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Kestrel

Oregon
  • 16
  • reviews
  • 220
  • helpful votes
  • 153
  • ratings
  • George's Secret Key to the Universe

  • By: Lucy Hawking, Stephen Hawking
  • Narrated by: Hugh Dancy
  • Length: 5 hrs and 28 mins
  • Unabridged
  • Overall
    4.5 out of 5 stars 194
  • Performance
    4.5 out of 5 stars 146
  • Story
    4.5 out of 5 stars 149

George's parents, who have always been wary of technology, warn him about their new neighbors: Eric is a scientist and his daughter, Annie, seems to be following in his footsteps. But when George befriends them and Cosmos, their super-computer, he finds himself on a wildly fun adventure, while learning about physics, time, and the universe. With Cosmos' help, he can travel to other planets and a black hole. But what would happen if the wrong people got their hands on Cosmos?

  • 5 out of 5 stars
  • My girls LOVED this book

  • By David on 10-03-13

My inner eight-year-old was intrigued, but...

Overall
3 out of 5 stars
Performance
5 out of 5 stars
Story
3 out of 5 stars

Reviewed: 07-20-18

I can see why kids may like the book. The plot is lightweight, the villain is villainous but not violent, and there's enough silliness and magical fantasy passed off as science to keep kids entertained while they learn some interesting things about space. But as a critical adult, I'm thinking, "Here's another example of why celebrities should not write children's fiction." In fact, it feels as though this book can't decide if it's fiction or non-fiction. There are long passages of scientific explanation -- at a child's level -- and a very heavy-handed, "Hey, science is great!" theme to the book. Yes, science IS great, but repeating the words over and over while inaccurately painting environmental activists as anti-science wack-a-doodle Luddites is probably not the most convincing way to make the point. The actual plot takes a while to get started -- in fact, for a while I was afraid the entire book would be, "Friendly adult scientist explains the universe to a young boy." Most of the characters, especially the teachers and villains (and there's not a lot of distinction between the two), are shallow clichés. The pig who drives the action in the first few chapters vanishes after that, even though the reader keeps hoping he'll show up to drive off the bullies or something, anything. If the book did not have a famous name on the cover, it would probably never have made it out of the slush pile at the publisher. I hope the rest of the series is better than this first book, but I'm not intrigued enough just now to find out. At least it was read well.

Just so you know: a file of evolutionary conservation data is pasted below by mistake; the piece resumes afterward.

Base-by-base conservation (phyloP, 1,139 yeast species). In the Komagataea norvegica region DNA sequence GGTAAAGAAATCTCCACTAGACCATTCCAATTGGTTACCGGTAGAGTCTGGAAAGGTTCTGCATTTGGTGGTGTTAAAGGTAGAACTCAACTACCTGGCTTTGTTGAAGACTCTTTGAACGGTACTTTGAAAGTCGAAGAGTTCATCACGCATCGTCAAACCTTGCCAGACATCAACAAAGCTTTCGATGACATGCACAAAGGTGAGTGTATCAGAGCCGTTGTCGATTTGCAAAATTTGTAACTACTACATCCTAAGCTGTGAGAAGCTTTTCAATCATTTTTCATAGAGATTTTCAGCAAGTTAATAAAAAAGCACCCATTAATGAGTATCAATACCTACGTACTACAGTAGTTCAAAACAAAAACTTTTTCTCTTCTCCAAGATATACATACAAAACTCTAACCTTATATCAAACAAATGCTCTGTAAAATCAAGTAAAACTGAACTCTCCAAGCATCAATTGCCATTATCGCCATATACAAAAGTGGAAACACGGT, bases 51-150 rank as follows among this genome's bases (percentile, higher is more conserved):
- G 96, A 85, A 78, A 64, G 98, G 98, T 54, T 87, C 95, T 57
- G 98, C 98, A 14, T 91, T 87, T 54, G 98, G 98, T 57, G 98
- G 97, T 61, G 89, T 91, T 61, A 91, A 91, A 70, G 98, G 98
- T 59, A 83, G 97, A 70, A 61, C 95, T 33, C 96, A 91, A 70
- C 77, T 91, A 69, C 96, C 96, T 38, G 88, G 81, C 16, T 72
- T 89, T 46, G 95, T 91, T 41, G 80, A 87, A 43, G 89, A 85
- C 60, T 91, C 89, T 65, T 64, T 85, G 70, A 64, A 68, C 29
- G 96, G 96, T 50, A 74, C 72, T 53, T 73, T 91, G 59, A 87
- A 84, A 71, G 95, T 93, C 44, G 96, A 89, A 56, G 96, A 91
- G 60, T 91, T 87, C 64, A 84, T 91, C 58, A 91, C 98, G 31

• Pickpocket's Apprentice

  • By: Sheri Cobb South
  • Narrated by: Joel Froomkin
  • Length: 2 hrs and 32 mins
  • Unabridged
  • Overall
    4.5 out of 5 stars 235
  • Performance
    4.5 out of 5 stars 218
  • Story
    4.5 out of 5 stars 219

When magistrate Patrick Colquhoun orders a habitual thief and ne'er-do-well transported to Botany Bay, he doesn't realize a 14-year-old boy has been left behind to follow in his father's footsteps - not until young John Pickett is hauled into Bow Street for stealing an apple from the produce market at Covent Garden. Feeling to some extent responsible for the boy, Mr. Colquhoun prevails upon Elias Granger, a prosperous coal merchant, to take him on as an apprentice.

  • 5 out of 5 stars
  • Delicious language, wonderful narrator

  • By korinka on 10-14-16

Not a convincing protagonist

Overall
4 out of 5 stars
Performance
5 out of 5 stars
Story
3 out of 5 stars

Reviewed: 03-24-17

Maybe it was because the last book I listened to was Angela's Ashes, a tale of a real child raised in poverty, that the protagonist of this tale just didn't ring true for me. Too naive by half to have survived on the streets, too good to be true. The writing and narration are fine, but this prequel didn't excite me enough to go on with the series.

  • Why Migraines Strike

  • Scientific American
  • By: David W. Dodick, J. Jay Gargus, Scientific American
  • Narrated by: Mark Moran
  • Length: 23 mins
  • Unabridged
  • Overall
    4 out of 5 stars 36
  • Performance
    3.5 out of 5 stars 21
  • Story
    4 out of 5 stars 23

Biologists have solved the mystery of one of our most misunderstood, poorly recognized, and inadequately treated medical disorders. This article was published in the August 2008 edition of Scientific American.

  • 5 out of 5 stars
  • What we know -- and don't know -- about migraines.

  • By Kestrel on 06-10-16

What we know -- and don't know -- about migraines.

Overall
5 out of 5 stars
Performance
5 out of 5 stars
Story
5 out of 5 stars

Reviewed: 06-10-16